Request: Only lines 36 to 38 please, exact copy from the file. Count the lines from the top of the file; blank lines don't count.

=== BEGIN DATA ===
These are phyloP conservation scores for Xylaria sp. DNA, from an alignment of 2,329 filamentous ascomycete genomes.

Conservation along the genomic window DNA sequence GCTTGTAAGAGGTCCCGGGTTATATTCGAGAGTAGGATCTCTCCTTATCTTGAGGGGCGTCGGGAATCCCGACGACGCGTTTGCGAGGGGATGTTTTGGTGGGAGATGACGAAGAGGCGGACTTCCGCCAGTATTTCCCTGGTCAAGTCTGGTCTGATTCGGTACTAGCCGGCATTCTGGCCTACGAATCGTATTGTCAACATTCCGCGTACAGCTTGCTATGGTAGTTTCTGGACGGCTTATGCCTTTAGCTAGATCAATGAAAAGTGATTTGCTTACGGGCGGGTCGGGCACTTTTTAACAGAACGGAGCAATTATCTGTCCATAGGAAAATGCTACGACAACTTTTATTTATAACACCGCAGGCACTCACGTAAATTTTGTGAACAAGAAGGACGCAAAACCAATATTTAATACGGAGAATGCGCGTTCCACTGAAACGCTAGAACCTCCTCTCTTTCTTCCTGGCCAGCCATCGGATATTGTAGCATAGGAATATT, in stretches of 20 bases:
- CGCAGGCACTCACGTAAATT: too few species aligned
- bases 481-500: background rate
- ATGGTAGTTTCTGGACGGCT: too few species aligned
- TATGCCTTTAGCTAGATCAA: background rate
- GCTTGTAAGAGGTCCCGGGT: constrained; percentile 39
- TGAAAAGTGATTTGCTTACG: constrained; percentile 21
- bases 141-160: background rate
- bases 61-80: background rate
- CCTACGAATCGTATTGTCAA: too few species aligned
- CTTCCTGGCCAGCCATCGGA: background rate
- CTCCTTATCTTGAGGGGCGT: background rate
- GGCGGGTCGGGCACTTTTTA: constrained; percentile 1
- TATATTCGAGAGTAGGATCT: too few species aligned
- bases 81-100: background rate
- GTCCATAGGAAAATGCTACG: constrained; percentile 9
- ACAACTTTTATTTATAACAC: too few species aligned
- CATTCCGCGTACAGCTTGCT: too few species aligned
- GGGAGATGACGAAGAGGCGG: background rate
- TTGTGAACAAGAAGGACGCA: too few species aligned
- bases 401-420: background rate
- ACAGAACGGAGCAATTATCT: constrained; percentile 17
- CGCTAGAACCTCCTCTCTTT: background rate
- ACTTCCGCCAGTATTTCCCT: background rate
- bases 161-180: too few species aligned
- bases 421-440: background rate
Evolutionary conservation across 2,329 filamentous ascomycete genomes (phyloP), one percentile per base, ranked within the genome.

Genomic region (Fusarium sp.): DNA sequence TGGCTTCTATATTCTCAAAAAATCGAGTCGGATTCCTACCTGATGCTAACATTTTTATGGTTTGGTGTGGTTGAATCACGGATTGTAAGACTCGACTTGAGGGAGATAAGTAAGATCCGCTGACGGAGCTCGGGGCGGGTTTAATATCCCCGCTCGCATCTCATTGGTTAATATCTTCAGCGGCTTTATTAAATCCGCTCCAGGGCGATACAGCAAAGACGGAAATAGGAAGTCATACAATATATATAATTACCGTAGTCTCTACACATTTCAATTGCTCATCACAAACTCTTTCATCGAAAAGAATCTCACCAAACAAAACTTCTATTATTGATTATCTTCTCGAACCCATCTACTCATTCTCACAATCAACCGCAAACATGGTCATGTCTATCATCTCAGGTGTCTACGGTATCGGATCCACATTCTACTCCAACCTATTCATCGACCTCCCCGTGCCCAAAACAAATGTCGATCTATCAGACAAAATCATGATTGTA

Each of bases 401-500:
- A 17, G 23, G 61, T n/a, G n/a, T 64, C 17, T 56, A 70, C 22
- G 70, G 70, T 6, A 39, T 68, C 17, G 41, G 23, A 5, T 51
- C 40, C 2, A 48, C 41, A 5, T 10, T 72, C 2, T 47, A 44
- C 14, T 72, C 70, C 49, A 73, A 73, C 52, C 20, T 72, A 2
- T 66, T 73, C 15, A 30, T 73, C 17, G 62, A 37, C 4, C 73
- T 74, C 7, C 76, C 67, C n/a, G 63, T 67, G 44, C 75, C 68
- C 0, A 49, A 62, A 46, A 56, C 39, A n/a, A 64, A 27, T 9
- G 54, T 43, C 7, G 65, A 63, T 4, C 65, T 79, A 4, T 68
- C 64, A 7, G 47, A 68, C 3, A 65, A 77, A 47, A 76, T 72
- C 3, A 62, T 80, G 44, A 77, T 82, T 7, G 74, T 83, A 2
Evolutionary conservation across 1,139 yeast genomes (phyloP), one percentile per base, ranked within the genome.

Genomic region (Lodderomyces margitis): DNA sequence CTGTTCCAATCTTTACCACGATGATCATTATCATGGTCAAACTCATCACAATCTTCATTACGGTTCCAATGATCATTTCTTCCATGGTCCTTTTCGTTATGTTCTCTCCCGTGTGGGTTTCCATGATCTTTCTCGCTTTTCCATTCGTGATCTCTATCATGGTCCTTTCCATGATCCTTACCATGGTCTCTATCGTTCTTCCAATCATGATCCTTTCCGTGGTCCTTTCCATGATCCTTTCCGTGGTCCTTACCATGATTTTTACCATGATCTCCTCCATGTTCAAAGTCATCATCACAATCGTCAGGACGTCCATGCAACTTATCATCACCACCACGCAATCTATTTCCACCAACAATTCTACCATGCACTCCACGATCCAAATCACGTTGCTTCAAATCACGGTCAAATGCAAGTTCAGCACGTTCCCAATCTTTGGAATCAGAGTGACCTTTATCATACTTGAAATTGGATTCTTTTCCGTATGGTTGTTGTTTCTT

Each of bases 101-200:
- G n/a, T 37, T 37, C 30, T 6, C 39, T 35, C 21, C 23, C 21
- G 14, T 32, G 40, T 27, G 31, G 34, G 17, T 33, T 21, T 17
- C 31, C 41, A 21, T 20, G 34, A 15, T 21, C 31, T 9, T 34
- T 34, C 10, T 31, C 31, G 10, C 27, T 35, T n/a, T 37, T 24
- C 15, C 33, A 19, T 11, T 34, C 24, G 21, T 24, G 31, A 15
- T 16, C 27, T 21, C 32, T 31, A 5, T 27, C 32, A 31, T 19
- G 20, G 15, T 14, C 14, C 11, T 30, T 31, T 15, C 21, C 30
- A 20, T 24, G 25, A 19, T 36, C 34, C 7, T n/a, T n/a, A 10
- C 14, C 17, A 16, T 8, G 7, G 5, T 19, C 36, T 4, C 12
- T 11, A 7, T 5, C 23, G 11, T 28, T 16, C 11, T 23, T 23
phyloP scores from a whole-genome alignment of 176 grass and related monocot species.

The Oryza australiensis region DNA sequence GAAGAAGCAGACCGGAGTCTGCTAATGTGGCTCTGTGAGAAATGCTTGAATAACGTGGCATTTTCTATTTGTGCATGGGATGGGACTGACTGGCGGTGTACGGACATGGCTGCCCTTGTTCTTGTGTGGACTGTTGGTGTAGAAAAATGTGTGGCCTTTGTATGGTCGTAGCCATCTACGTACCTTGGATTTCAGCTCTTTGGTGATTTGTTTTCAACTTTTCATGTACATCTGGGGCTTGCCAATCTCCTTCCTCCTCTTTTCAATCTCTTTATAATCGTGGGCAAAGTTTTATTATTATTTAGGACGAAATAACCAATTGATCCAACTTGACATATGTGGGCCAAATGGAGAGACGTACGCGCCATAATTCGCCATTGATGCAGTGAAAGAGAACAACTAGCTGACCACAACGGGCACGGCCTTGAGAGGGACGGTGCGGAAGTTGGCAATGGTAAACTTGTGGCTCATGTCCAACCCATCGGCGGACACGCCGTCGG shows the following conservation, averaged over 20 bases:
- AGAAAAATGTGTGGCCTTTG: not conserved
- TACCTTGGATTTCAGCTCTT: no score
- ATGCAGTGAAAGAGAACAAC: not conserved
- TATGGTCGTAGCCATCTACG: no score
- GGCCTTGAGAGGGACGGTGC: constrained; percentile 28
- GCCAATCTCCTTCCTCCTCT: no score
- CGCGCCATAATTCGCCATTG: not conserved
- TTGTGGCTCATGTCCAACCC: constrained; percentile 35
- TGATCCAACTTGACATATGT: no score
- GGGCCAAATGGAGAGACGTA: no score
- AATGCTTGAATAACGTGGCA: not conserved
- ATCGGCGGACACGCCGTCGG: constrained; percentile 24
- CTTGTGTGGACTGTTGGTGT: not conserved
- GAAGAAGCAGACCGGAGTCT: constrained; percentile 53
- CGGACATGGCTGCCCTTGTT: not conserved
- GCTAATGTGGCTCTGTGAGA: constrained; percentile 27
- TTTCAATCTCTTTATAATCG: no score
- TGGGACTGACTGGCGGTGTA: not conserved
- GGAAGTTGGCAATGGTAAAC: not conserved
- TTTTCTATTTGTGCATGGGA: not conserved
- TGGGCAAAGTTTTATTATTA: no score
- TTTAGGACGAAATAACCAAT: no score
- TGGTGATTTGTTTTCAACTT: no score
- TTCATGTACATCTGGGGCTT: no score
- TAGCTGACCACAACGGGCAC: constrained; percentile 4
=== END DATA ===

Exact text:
- T 74, C 7, C 76, C 67, C n/a, G 63, T 67, G 44, C 75, C 68
- C 0, A 49, A 62, A 46, A 56, C 39, A n/a, A 64, A 27, T 9
- G 54, T 43, C 7, G 65, A 63, T 4, C 65, T 79, A 4, T 68